• Potential to raise productivity. Productivity and per-hectare yield for many agricultural commodities in Indonesia are low as sectors such as coffee, cacao and rubber are dominated by small landholders with limited economies of scale and investment capacity.

Recommendations:

  • Focus more on soft commodities as they have high growth potential

Key opportunities lie in the downstream value-added sectors, where foreign investor involvement is less regulated.Foreign companies are advised to partner with a local company as the processing of palm oil, coconut oil, coffee beans, sugar cane and black and green tea are capped at 95 per cent foreign shareholding and have a requirement that at least 20 per cent of raw materials should come from plasma plantations.

There are also opportunities for firms providing temperature-controlled storage and transportation of fresh and frozen goods, as well as firms which can help build supporting infrastructure at seafood production centres, such as fishery ports and cold storage facilities.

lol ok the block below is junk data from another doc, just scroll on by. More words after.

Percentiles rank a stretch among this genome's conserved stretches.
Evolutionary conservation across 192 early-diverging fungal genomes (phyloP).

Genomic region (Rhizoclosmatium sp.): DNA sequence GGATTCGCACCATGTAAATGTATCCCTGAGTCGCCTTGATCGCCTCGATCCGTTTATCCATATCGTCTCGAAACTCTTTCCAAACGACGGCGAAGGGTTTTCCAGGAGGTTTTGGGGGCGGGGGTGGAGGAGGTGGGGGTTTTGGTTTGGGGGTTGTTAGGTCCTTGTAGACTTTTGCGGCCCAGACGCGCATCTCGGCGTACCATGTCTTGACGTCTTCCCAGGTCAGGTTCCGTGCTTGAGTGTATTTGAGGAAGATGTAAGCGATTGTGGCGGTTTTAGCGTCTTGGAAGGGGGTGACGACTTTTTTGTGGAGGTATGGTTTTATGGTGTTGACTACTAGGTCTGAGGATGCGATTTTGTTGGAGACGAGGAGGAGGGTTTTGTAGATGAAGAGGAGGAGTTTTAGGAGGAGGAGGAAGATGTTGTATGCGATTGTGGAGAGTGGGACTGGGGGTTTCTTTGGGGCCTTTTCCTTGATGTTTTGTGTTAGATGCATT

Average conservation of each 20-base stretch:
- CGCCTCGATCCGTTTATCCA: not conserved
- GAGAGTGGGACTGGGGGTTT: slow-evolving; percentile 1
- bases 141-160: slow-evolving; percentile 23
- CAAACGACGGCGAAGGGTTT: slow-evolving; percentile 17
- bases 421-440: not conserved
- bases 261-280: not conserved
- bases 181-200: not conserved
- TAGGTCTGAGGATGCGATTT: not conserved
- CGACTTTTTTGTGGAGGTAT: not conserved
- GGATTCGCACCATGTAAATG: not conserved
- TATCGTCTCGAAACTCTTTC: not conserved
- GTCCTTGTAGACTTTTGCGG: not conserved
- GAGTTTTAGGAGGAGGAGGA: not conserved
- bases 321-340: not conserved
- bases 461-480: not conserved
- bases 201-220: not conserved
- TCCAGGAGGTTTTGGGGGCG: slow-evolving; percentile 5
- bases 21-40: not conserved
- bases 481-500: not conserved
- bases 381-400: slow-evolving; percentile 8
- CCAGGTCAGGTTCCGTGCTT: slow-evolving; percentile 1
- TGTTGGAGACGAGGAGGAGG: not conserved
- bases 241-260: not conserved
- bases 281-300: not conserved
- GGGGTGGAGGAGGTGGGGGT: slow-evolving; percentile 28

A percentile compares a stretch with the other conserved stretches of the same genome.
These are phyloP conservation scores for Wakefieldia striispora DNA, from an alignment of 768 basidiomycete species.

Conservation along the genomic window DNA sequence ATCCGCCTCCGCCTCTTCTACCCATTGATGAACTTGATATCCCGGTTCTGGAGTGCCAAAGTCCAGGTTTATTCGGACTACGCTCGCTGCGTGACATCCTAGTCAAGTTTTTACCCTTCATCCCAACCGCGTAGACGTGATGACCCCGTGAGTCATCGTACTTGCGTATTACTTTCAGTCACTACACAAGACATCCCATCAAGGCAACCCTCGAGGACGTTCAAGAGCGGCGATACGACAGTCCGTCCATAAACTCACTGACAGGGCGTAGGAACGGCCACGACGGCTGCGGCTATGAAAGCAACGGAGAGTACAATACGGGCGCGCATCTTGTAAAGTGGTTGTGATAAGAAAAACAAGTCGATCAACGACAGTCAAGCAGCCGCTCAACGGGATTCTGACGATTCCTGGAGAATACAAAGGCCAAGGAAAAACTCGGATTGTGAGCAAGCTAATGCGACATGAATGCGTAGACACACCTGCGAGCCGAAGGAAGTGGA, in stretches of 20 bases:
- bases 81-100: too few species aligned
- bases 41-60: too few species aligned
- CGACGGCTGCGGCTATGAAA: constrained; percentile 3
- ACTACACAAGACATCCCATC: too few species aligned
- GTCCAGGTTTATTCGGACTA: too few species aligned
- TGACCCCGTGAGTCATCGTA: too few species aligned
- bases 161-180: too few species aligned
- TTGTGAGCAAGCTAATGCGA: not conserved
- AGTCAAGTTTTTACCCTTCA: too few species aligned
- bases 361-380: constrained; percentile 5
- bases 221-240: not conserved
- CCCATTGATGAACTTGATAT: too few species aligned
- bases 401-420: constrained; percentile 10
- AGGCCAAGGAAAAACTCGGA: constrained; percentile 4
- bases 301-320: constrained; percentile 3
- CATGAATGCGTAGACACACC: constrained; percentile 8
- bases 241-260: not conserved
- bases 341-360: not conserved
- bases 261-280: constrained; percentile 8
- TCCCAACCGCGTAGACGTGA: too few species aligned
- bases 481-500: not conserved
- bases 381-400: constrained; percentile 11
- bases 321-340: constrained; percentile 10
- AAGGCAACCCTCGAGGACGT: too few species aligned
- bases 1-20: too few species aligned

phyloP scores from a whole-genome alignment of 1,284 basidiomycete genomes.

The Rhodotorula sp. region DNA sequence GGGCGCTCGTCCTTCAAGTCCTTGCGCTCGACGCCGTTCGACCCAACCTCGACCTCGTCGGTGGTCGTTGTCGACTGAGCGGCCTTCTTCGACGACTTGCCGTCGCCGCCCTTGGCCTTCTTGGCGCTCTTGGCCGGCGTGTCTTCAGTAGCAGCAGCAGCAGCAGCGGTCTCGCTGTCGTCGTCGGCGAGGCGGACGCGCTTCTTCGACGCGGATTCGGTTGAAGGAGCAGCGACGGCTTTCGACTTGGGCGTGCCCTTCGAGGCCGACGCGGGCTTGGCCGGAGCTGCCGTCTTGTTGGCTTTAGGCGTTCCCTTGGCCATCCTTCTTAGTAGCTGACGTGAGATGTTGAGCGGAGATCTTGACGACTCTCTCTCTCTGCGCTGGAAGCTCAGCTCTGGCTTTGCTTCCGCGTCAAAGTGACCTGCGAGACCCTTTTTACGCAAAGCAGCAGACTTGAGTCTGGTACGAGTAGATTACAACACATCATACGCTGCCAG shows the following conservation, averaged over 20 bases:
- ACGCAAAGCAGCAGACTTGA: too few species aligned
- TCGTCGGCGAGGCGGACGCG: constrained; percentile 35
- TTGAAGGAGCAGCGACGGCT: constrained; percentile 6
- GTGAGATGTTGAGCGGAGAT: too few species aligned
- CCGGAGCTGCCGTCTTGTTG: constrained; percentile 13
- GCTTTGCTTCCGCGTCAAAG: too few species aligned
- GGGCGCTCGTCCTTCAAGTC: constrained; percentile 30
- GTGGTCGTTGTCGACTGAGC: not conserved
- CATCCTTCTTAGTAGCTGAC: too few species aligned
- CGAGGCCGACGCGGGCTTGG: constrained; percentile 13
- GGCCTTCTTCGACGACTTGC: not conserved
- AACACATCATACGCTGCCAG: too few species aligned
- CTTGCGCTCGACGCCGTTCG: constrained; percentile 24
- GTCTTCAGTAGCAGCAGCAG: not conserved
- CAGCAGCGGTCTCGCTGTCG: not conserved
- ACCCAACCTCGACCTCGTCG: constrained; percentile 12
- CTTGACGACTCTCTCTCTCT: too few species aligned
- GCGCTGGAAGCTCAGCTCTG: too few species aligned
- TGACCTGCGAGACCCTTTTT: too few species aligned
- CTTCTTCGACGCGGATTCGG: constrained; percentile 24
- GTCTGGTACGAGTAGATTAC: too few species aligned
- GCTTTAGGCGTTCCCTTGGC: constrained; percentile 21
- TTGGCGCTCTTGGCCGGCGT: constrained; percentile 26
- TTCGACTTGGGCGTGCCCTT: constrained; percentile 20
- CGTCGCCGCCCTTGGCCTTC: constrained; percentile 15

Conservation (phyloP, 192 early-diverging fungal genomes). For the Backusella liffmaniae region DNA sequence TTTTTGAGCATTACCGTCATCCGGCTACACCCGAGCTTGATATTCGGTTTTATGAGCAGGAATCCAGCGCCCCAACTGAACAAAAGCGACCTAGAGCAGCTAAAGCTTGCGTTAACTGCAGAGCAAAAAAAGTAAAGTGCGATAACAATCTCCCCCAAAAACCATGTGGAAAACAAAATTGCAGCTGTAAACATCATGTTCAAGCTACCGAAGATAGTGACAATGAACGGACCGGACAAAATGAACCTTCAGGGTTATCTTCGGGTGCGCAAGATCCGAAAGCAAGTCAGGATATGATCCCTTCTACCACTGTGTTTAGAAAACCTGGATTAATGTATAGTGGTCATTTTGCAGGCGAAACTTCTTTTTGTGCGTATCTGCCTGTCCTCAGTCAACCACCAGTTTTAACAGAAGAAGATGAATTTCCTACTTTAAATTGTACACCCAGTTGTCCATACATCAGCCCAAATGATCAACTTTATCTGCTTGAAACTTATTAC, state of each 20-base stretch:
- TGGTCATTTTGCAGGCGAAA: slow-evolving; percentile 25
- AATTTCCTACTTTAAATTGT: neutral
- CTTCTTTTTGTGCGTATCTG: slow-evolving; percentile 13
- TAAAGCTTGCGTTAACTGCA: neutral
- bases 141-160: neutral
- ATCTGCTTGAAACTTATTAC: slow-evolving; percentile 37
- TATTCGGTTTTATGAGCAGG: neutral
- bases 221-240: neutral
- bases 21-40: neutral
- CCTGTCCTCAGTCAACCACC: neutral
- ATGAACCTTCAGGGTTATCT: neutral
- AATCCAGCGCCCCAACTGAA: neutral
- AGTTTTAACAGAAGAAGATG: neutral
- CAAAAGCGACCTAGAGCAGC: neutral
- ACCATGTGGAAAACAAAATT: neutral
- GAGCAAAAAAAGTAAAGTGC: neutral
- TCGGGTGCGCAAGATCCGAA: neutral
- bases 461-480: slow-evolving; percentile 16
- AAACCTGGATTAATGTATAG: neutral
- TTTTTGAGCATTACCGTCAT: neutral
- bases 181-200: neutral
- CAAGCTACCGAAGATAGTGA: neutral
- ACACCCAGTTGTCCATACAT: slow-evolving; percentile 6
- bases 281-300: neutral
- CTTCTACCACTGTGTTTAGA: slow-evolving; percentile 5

• Consider domestic market beyond just processing for export

Given the growing middle class, as well as rapid urbanisation and industrialisation, Indonesia is now a nexus for both production and consumption. For example, there has been an increase in spending on beverages and packaged food between 2013 to 2015 across all income levels.

Companies can build their in-market distribution channels and brand equity in order to capture the burgeoning local consumer market.

 

Sector in focus: Infrastructure development

One of the key factors contributing to inequality of development between West and East Indonesia is the lack of infrastructure. This lack of infrastructure, such as access to clean water, electricity, telecommunications, proper roads and transportation, has discouraged business investments and hampered East Indonesia from realising its economic potential.